Edmund Fleetwood has an unfortunate handicap for a man who wants to make his name as a criminal lawyer. He has principles. When the Home Secretary asks him to review the Edgeware Road murder case, in which a woman is liable to hang for concealing a murder, Edmund finds himself becoming deeply emotionally involved in what he believes to be a fundamental miscarriage of justice. Based on a real murder committed in 1836, Anna Mazzola’s debut novel sets the facts of the case within a tantalising web of secrets.
There’s something that Sarah Gale isn’t saying. The facts of the matter are clear: someone killed Hannah Brown on Christmas Day and someone dismembered her body, scattering the pieces to the four corners of London. As the year changes from 1836 to 1837, the pieces are found, one by one, and the net closes in Hannah’s fiancé James Greenacre and his mistress Sarah. But did they really do it? Greenacre admits the dismemberment but insists that Hannah was dead when he found her and that Sarah knew nothing, but this is a leap of faith too far for the judge and jury who sentence her to death. When Sarah submits a petition begging for clemency, the support of certain influential figures – including Mrs Fry and her do-gooders – means that the government must be seen to review her case; and so Edmund is brought in, with his idealism and his clear-eyed probity. Through meetings with Sarah and interviews with witnesses and other parties, he seeks to understand what truly happened on the night of the murder, even though something niggles uncomfortably at the back of his mind. The evidence doesn’t add up… but where’s the flaw? If only he could find it, he believes that Sarah might yet be freed; but time is running out.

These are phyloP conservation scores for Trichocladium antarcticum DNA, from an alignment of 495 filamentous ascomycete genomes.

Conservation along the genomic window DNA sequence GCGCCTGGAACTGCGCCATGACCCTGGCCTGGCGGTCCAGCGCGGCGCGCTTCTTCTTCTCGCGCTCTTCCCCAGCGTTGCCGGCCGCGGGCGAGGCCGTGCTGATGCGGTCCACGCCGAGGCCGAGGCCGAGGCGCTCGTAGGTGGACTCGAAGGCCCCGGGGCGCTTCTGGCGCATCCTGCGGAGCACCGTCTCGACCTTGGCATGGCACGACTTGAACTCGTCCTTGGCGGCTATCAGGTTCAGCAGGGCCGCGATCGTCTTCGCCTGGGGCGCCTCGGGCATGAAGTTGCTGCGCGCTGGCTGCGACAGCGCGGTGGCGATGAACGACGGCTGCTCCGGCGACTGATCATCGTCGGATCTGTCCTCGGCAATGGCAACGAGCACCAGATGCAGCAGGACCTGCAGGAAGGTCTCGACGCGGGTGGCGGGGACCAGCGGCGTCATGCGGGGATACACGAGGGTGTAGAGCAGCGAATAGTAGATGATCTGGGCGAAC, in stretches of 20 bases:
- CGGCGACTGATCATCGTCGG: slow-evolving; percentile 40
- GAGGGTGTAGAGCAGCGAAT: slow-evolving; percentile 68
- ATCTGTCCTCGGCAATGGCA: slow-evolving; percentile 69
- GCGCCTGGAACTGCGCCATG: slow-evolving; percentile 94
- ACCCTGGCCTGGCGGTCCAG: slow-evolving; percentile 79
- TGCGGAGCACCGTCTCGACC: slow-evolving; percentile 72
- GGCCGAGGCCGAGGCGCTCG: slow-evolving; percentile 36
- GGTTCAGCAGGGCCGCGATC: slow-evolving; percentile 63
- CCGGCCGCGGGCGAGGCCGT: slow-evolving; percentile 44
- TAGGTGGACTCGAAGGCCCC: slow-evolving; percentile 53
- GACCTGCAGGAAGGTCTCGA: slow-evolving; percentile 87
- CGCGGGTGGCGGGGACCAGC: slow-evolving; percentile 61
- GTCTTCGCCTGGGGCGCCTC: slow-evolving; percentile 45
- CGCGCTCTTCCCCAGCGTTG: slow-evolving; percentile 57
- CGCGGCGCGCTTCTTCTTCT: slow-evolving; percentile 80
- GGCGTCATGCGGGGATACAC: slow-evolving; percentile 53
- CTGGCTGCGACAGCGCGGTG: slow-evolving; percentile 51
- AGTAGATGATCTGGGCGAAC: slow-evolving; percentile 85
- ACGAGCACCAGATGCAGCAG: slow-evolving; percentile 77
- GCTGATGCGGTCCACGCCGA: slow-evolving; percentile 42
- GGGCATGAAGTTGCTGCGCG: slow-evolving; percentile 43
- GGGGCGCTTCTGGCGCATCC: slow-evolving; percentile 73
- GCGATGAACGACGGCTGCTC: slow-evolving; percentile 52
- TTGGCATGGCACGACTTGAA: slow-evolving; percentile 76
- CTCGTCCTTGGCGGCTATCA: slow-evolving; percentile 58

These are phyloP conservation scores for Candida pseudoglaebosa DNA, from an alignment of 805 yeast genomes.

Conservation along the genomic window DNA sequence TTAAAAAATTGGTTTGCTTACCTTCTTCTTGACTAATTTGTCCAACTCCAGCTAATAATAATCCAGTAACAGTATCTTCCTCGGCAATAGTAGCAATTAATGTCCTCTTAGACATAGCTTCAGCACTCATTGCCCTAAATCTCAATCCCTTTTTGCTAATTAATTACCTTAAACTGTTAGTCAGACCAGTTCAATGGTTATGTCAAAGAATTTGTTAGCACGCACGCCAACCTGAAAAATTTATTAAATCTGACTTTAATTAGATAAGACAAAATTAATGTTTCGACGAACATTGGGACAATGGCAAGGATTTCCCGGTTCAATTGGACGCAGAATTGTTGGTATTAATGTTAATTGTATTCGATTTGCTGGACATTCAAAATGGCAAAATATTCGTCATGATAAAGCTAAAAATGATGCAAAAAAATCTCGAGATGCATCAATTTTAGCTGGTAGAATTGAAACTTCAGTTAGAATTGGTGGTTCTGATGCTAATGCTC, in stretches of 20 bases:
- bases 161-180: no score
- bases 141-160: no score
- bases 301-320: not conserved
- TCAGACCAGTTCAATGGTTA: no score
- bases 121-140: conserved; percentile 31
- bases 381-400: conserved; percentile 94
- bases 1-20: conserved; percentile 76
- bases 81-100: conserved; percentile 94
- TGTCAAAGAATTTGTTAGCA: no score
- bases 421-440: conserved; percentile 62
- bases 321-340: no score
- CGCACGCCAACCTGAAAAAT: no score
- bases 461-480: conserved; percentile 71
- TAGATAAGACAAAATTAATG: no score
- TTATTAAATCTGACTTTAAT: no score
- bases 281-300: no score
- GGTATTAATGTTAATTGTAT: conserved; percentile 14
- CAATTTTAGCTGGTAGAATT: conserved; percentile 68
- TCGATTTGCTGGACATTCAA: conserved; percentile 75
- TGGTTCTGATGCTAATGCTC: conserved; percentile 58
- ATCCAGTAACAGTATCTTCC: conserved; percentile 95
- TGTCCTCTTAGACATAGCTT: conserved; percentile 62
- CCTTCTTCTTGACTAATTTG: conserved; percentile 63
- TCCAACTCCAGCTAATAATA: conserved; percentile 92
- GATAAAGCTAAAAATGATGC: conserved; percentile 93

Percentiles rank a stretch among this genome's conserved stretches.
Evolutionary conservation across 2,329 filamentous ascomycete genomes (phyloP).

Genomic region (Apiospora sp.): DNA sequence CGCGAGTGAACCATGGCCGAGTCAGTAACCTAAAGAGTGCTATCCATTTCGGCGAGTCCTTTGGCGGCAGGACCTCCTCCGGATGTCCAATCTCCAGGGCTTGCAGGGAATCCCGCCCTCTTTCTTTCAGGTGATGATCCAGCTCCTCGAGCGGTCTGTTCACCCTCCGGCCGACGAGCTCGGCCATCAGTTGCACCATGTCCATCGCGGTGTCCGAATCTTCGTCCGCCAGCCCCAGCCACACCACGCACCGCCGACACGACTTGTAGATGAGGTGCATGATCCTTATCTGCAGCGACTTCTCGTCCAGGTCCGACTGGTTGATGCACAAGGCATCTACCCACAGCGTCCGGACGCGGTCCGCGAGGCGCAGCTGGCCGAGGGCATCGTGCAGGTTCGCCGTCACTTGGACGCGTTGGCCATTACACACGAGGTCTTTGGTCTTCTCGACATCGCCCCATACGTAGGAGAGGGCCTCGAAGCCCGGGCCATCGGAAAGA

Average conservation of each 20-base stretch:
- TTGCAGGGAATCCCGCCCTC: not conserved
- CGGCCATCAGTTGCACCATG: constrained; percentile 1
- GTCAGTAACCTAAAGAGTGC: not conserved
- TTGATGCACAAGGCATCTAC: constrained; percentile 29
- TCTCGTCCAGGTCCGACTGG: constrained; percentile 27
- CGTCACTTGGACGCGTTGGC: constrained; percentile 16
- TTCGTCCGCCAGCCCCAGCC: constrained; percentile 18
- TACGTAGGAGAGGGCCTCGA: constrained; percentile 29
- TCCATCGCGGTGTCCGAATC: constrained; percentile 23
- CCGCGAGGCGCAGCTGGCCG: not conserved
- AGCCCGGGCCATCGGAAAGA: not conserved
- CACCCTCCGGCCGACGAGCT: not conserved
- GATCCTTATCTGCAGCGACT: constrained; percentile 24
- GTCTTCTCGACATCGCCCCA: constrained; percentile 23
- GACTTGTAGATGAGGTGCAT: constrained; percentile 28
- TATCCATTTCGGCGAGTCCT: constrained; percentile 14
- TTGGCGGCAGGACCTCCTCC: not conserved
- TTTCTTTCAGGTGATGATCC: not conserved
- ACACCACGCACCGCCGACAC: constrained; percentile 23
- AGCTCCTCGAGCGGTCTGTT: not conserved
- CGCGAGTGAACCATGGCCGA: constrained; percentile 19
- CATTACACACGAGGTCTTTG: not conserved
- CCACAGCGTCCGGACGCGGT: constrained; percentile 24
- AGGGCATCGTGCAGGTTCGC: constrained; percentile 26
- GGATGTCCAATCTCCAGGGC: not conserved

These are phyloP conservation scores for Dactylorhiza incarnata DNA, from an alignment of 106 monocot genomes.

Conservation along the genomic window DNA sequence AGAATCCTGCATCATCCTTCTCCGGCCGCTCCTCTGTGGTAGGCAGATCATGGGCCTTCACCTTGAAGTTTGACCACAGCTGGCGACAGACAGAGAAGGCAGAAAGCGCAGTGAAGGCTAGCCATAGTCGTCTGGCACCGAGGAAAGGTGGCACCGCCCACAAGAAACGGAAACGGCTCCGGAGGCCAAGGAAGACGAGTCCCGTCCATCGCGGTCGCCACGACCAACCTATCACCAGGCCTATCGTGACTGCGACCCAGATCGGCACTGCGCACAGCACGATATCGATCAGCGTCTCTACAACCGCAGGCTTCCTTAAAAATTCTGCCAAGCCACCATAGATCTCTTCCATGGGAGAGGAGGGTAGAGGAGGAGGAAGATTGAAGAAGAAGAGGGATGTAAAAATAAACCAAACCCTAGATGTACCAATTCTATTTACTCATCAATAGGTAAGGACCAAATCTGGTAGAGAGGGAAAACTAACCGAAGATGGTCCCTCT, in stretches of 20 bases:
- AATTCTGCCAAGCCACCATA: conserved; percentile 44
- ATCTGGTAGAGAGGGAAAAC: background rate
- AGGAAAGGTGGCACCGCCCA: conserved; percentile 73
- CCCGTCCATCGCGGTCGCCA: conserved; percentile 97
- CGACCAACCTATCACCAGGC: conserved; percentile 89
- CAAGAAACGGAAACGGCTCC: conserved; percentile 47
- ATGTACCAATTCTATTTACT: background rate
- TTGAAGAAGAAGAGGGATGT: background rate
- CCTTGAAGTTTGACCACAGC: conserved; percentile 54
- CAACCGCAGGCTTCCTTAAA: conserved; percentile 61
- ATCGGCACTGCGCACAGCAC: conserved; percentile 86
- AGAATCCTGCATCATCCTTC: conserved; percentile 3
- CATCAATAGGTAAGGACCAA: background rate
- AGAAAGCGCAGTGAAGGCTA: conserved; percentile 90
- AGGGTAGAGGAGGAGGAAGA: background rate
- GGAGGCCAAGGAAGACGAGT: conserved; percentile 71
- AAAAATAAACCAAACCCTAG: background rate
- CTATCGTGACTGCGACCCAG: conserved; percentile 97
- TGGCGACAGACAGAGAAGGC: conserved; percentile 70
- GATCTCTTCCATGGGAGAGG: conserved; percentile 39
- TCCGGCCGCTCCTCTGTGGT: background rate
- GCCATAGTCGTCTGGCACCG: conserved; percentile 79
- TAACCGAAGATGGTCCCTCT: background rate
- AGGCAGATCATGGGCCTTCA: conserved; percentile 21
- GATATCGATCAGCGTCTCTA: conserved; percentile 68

Mazzola is herself a criminal justice solicitor and so she’s well-placed to convey the thrill of examining evidence and the care needed to check and double-check. Edmund’s world in the chambers of the Temple is thoroughly convincing and, although Newgate itself has long since vanished, Mazzola makes its bleakness, brutality and misery all too believable. The characterisation is strong, thanks to a good ear for the speech of the day: Sarah, with her educated upbringing, is immediately distinguishable from an earthier character like Rook, even if we’re not told who is speaking. And, through quotes at the head of each chapter, taken from contemporary papers, the story is anchored to the historical facts.
However, I felt that the book was slightly less successful in the events that Mazzola has invented. I must tread carefully here, because I don’t want to give away spoilers. What I mean is that I wasn’t entirely convinced by the solution we were offered, nor by the characters’ reactions to it (this is a novel, after all, not a history and several of the characters – including Edmund himself – are the author’s own invention). Even at the end, I don’t understand why Sarah is so loath to claim that she was coerced by Greenacre: it would have brought her leniency under the law and the support of various charitable ladies. There are also certain coincidences which struck me as slightly implausible: perhaps a case of over-egging the pudding just a little too much, or perhaps my own fault for reading this as a fictionalised review of the historical case, rather than a family saga which uses historical fact as its scaffolding. This doesn’t prevent the story being a perfect engaging thriller, but it does mean that the tension sags a little towards the end.
Still, this is a well-crafted debut and an absorbing account of a rather grisly murder. Victorian court cases have become a popular subgenre of history and historical fiction in recent years and, if you’ve enjoyed The Suspicions of Mr Whicher or The Wicked Boy – or even Victorian prison dramas like Affinity – you should keep an eye out for this. I’d love to know what others have thought of the denouement. Am I being unjustly harsh in finding it a bit flabby?
I received this book from the publisher via Netgalley, in exchange for a fair and honest review